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City of Cincinnati will Close Water Intake at Plant Ahead of Chemical Concentration in the River


CINCINNATI – The City of Cincinnati and Greater Cincinnati Water Works (GCWW) are closely monitoring Ohio River water and are working diligently to ensure the safety of all Cincinnati-area residents following the recent train derailment and subsequent chemical spill in East Palestine, Ohio. Out of an abundance of caution, GCWW will shut off the Ohio River intake ahead of the anticipated arrival of the last detectable chemical concentration in the river. While the water intake is shut off, GCWW will temporarily switch to water reserves.

“Our City Administration is prepared for these types of events. I understand the concern, and I’m confident that temporarily shutting off the Ohio River intake is the best move,” said City Manager Sheryl Long. “There’s zero risk that our water reserves contain contaminants from the train derailment site, and tapping these reserves will give us all peace of mind. I want to thank GCWW, who are truly the best of the best, and state that I have full faith in their decision-making and their ability to keep us safe.”

“We are taking this preventative step to ensure the health, safety, and confidence of residents,” said Mayor Aftab. “Our entire community has East Palestine in our thoughts, and in coordination with the Ohio EPA and the Sanitation Commission, we will continue to support the best recovery possible. I am proud of the swift action of Water Works and City Manager Long in stepping up to protect our families.”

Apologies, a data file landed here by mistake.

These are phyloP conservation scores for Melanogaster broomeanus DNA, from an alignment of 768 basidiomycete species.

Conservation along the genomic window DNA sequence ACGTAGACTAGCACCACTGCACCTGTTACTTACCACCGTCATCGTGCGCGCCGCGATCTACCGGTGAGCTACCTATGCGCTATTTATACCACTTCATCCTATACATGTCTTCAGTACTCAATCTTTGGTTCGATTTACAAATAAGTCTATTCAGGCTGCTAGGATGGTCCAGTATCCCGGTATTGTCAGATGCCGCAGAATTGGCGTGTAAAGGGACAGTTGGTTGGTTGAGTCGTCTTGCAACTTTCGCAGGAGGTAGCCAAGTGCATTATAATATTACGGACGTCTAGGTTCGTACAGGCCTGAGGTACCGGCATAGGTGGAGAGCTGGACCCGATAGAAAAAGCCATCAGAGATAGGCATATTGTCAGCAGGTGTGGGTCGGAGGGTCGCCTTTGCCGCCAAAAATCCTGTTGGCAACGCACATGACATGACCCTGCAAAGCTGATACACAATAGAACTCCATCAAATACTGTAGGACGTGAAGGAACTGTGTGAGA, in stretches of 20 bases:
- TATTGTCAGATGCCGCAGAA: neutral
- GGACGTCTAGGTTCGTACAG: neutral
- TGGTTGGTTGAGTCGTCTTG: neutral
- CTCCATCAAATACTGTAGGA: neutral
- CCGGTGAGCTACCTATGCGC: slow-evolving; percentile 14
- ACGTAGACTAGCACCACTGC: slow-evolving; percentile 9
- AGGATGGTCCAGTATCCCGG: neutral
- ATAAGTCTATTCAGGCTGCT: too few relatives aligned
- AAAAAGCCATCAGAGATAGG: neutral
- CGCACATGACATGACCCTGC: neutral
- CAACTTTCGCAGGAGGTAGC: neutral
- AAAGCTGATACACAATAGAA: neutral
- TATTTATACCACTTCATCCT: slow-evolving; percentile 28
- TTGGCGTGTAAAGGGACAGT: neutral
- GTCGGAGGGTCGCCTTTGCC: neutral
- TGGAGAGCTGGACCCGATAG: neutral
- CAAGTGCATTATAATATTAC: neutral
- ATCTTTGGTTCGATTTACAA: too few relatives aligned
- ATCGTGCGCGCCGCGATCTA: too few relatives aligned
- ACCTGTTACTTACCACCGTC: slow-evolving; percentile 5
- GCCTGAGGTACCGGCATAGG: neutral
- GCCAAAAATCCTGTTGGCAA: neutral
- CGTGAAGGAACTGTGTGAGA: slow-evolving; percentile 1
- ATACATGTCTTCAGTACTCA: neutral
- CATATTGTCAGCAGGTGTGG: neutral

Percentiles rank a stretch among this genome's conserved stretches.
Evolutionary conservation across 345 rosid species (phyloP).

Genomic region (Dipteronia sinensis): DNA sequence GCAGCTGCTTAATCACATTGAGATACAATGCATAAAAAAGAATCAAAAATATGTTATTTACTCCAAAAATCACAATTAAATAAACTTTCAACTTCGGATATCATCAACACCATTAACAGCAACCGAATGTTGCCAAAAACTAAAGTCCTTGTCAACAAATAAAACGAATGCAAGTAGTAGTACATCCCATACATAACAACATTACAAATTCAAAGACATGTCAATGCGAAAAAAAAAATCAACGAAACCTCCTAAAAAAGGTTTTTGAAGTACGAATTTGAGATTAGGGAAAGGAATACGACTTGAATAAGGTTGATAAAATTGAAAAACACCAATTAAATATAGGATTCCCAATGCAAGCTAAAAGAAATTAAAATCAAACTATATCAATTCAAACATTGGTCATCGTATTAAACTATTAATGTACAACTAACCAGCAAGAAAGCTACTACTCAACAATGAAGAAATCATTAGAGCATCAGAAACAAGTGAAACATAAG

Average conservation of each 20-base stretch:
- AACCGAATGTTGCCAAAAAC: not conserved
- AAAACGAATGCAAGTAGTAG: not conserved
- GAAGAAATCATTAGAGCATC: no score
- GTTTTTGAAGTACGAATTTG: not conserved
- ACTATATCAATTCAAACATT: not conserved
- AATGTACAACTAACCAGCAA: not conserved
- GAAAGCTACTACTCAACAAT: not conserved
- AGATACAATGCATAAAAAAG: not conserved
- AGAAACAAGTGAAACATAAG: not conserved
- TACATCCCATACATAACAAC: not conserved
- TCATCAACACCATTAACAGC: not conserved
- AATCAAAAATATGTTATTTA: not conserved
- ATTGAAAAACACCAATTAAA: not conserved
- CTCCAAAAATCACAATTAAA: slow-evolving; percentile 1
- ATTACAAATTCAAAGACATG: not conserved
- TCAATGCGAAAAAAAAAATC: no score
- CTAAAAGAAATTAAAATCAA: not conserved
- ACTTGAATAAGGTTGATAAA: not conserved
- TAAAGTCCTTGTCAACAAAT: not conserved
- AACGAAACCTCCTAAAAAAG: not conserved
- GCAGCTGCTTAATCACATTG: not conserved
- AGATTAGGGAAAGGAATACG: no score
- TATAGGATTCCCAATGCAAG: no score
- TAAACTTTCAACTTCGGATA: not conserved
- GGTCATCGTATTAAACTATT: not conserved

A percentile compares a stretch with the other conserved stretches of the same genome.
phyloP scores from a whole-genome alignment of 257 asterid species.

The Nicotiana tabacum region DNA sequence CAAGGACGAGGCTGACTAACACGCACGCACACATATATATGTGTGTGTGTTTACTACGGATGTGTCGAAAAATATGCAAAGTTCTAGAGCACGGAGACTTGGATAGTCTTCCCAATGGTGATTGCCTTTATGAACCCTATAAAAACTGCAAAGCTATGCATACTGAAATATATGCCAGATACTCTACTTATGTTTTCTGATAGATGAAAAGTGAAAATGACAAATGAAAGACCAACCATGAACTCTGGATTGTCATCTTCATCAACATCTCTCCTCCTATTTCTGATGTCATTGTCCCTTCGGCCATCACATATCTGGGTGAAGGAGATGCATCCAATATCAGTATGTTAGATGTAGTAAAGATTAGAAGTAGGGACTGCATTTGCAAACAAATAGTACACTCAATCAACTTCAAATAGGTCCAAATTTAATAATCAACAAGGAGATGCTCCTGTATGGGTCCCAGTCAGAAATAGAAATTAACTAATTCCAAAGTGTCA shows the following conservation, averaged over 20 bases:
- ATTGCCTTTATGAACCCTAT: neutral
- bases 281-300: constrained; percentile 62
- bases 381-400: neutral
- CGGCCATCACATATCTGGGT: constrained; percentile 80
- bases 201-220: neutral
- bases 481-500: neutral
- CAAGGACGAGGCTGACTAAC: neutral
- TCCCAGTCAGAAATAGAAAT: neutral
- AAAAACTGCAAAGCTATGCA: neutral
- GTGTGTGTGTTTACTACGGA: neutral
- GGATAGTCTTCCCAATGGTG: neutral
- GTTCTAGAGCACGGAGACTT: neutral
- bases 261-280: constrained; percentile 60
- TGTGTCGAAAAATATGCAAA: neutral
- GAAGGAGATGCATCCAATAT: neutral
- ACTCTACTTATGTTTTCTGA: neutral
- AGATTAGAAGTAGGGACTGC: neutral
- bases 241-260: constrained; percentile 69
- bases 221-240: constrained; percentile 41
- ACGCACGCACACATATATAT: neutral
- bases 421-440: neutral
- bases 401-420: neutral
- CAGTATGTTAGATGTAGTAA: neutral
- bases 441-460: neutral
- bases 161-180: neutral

GCWW reserves are free from contaminants from the train derailment. While water reserves are being used, GCWW will continue monitoring the Ohio River to determine when it is safe to reactivate the intake. GCWW also plans to use additional optimized treatment once the intakes are reopened, even if no chemicals are detected.

“We continue to monitor the situation closely and stand ready to protect the quality of our drinking water.  Ensuring a clean and safe water supply to customers is our top priority,” said GCWW Interim Director Verna Arnette.

GCWW continues to work with the Ohio EPA, Ohio River Valley Water Sanitation Commission (ORSANCO), and neighboring water utilities along the river to collect samples and perform additional analyses to assess any potential threat to our drinking water.  GCWW has tested more than 130 water samples at the Ohio River water intake, and no detectable levels of the chemicals from the derailment site have been found. GCWW will continue testing water and posting test results online.